How Long Can Lyft Stay Unprofitable?
Lyft reported its 1st quarter earnings on Tuesday and surprise surprise, they lost a boat-load of money. Income was adversely impacted by a one-time $864 million stock-based compensation expense, but still, losing a billion dollars in one quarter is never a good thing.
Here are the highlights from the release:
Revenue of $776 million, up 95% YoY.
20.5 million riders, up 46% YoY
Net loss of $1.138 billion ($274 million without one-time expense)
The bulk of this piece is going to evaluate how long Lyft can continue being unprofitable, but for any newbies to the stock, I want to go over the basics of Lyft’s financials. First, you should know that Lyft has been operating at a loss since its inception, essentially selling rides for $12 when it costs them $17. Second, you should know that revenue has been growing at a brisk pace but net losses still haven’t improved much if at all:
That’s one ugly-looking chart. It should also be noted that Lyft spends about 35% of its sales on marketing, a number that is likely not sustainable and will need to go down in the coming quarters. We’ll see if revenue growth comes down with it.
So How Long Can Lyft Keep up These Losses?
If we look at Lyft’s balance sheet at the end of Q1 2019, they had around $1.38 billion in current assets, with most of that being in cash equivalents. They are also guiding for over $1 billion in EBITDA losses in 2019 (which are almost always less than net losses), meaning they will most likely have to raise money through a debt or equity offering sometime in 2020.
That would solve Lyft’s short-term problem: cash. The long-term problem is who will give it and/or how many times it will be available in the future.
It is likely that they will be able to raise capital for the next few years as long as the stock stays up and the top-line continues to grow. However, at some point, Lyft will have to generate an operating profit. And there are two ways they can achieve this: by cutting costs or raising prices.
The simplest way for Lyft to start generating a profit is if they raise prices on rides. Right now they are selling at a huge discount with tons of monthly promotions as they try and add riders as fast as possible. Their top line growth is impressive, but right now Lyft is basically selling riders dollar bills for 90 cents, and you can do that a billion times over and never make any real money.
At any time Lyft could raise prices (most likely in increments until they are 50% higher than today’s levels) and they would instantly improve operating margins. The problem is, because of the stiff pricing competition from Uber, they cannot raise prices for fear of slowing sales and user growth. And with Lyft’s valuation (7x sales multiple) slowing revenue growth could be detrimental to the stock.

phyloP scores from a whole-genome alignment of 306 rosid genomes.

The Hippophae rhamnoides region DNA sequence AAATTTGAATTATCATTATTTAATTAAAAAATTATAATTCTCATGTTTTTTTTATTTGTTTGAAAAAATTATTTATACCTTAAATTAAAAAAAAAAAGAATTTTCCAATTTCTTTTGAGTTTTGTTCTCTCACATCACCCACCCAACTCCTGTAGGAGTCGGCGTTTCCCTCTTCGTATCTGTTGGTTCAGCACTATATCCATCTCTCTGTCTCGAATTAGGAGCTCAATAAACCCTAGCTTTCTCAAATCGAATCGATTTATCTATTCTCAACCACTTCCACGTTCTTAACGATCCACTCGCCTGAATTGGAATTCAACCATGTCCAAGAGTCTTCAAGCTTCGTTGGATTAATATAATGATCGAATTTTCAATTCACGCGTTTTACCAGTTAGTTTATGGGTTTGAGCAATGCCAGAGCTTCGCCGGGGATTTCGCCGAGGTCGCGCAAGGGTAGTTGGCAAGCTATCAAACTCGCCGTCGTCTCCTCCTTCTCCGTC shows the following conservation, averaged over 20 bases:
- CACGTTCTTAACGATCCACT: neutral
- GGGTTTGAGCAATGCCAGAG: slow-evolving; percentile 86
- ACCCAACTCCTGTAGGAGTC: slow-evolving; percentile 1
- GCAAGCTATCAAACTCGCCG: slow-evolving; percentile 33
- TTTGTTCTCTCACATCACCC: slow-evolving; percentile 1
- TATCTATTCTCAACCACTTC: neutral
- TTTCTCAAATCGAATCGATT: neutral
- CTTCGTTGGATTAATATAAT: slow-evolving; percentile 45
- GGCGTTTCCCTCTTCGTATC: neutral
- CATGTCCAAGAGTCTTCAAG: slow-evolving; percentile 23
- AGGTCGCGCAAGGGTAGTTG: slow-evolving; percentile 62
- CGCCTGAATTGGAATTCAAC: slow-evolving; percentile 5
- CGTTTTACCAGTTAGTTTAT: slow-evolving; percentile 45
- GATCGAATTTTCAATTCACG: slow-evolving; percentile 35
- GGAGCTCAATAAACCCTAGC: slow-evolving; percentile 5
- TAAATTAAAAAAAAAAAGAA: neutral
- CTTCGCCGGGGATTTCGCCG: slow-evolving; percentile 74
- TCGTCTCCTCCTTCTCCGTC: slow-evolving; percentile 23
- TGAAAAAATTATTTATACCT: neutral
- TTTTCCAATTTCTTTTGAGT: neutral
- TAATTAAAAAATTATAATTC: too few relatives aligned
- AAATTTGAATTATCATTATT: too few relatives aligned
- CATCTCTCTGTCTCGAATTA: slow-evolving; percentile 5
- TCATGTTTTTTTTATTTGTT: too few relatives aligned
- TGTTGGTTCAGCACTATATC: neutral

For anyone that says Lyft will be able to raise prices as they create network effects, you’re misleading yourself because ride-sharing does not get more profitable with scale. The software businesses that typically come out of Silicon Valley can scale at extremely high margins because of low variable costs. Lyft, with their high variable costs, is not one of those businesses.
So if raising prices is likely out of the question, the only other option Lyft has is to cut down on expenses. One easy way to cut costs is to not give out $864 million in stock options, an absurd amount for a company of this size.
Another way to trim losses would be to pay drivers less, but this seems unlikely since they already pay them scraps. If the recent news is any indicator, drivers will continue to press for higher wages which will further eat into Lyft’s bottom line.
If it looks like Lyft is going to have a hard time making money, that’s because they are. Profitability, in my opinion, will only happen if they can produce one thing: self-driving vehicles.
Why Do They Need Self Driving?
Experts think that fully-autonomous vehicles (no, Elon Musk is not an expert on the subject) are still a few years if not decades away. However, they have just started to arrive on a limited basis, with Lyft being one of the main players. In a Medium post sent out in concurrence with the earnings release, Waymo announced 10 of their self-driving cars will be available through Lyft in the Phoenix area.
This Waymo partnership could prove crucial for Lyft. Why? Because if you don’t have to pay drivers, the cost-per-ride will go down substantially. Yes, they will still have to pay Waymo to use the technology, but that will cost less than a human driver.
From my purview, self-driving is the only way for Lyft to become profitable, or at the very least, a high margin business. Personally, that is a scary thought. The entire model is betting on one unproven technology in order to be successful. Investors should be wary of this when paying 7x sales for this stock. Sure, if autonomous vehicles prove to be as lucrative as we think, then Lyft stock could be a winner. But if not, anyone betting on the company could be in for a world of hurt.
Disclosure: The author is not a financial adviser, and may have an interest in the companies discussed.